The Ontario Human Rights Commission says businesses must make every reasonable effort to serve people with disabilities — but what that means varies on a case-by-case basis.
A Thunder Bay couple whose nine-year-old daughter uses a wheelchair has complained that a local restaurant didn't accommodate her.
The head of the commission, Barbara Hall, said the human rights code states people with disabilities are entitled to access and use of all services, unless accommodations are impossible due to financial, health or safety reasons.
"We say context, context, context," Hall said. "If you're talking about Wal-Mart, it's very different than if you're talking about a small operation."
The restaurant involved in the Thunder Bay complaint is a small establishment called McKellar Confectionary, where Patrick Rybar took his daughter to lunch. As he was carrying her in her wheelchair up three stairs to an elevated dining area, staff stopped him and said they would serve the family on the lower level.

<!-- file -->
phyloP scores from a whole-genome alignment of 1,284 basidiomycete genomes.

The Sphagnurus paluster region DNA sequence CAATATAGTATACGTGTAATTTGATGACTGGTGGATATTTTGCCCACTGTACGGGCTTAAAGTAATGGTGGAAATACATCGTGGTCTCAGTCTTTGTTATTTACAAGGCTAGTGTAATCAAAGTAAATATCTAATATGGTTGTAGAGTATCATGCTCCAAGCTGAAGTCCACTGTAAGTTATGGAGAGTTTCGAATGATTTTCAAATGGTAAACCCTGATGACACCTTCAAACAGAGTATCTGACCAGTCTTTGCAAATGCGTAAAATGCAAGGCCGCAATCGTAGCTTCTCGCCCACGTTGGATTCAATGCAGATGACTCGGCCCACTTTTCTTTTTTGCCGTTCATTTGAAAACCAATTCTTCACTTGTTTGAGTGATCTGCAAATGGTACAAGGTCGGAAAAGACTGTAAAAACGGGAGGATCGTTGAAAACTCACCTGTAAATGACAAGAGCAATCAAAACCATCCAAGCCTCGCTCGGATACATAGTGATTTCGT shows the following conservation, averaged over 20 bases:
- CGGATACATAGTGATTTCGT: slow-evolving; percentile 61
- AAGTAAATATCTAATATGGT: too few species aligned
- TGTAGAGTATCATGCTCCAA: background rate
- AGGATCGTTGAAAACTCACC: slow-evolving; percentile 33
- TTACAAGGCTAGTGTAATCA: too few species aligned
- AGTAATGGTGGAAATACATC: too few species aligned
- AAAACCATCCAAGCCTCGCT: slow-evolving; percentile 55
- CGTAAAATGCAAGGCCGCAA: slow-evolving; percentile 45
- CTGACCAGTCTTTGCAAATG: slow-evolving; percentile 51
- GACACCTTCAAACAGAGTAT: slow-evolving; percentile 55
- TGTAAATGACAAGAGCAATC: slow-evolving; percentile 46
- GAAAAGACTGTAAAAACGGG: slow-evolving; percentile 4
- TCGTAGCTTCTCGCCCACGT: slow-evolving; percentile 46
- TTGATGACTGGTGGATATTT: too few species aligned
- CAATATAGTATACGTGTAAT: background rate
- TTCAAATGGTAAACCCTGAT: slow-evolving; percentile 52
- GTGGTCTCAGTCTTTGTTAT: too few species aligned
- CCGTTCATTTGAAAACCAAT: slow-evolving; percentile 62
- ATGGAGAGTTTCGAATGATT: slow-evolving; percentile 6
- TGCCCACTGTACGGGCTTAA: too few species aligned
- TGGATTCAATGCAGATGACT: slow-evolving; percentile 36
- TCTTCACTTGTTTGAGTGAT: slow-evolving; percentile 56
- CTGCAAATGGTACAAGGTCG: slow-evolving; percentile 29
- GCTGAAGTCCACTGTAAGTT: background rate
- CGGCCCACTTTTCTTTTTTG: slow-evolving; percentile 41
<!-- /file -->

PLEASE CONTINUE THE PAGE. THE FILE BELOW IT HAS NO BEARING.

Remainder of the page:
Rybar said his daughter was starting to get upset and they left. Afterwards he notified CBC News of the incident.
The restaurant manager later told CBC News his staff were concerned about safety, which is why they offered to serve the family on the lower level. But Rybar said his daughter couldn't sit there because the seating consisted of a counter with high bar-style chairs.
Hall said small businesses have an obligation to be as accommodating as possible, but the parties on both sides need to communicate.
"In all of these situations, our hope is that people will, with goodwill on both sides, try and resolve the issue when it arises."
Most complaints are sorted out this way, or through mediation, rather than through a formal hearing, Hall said.
Rybar said his family has notified the commision but hasn't launched any formal process.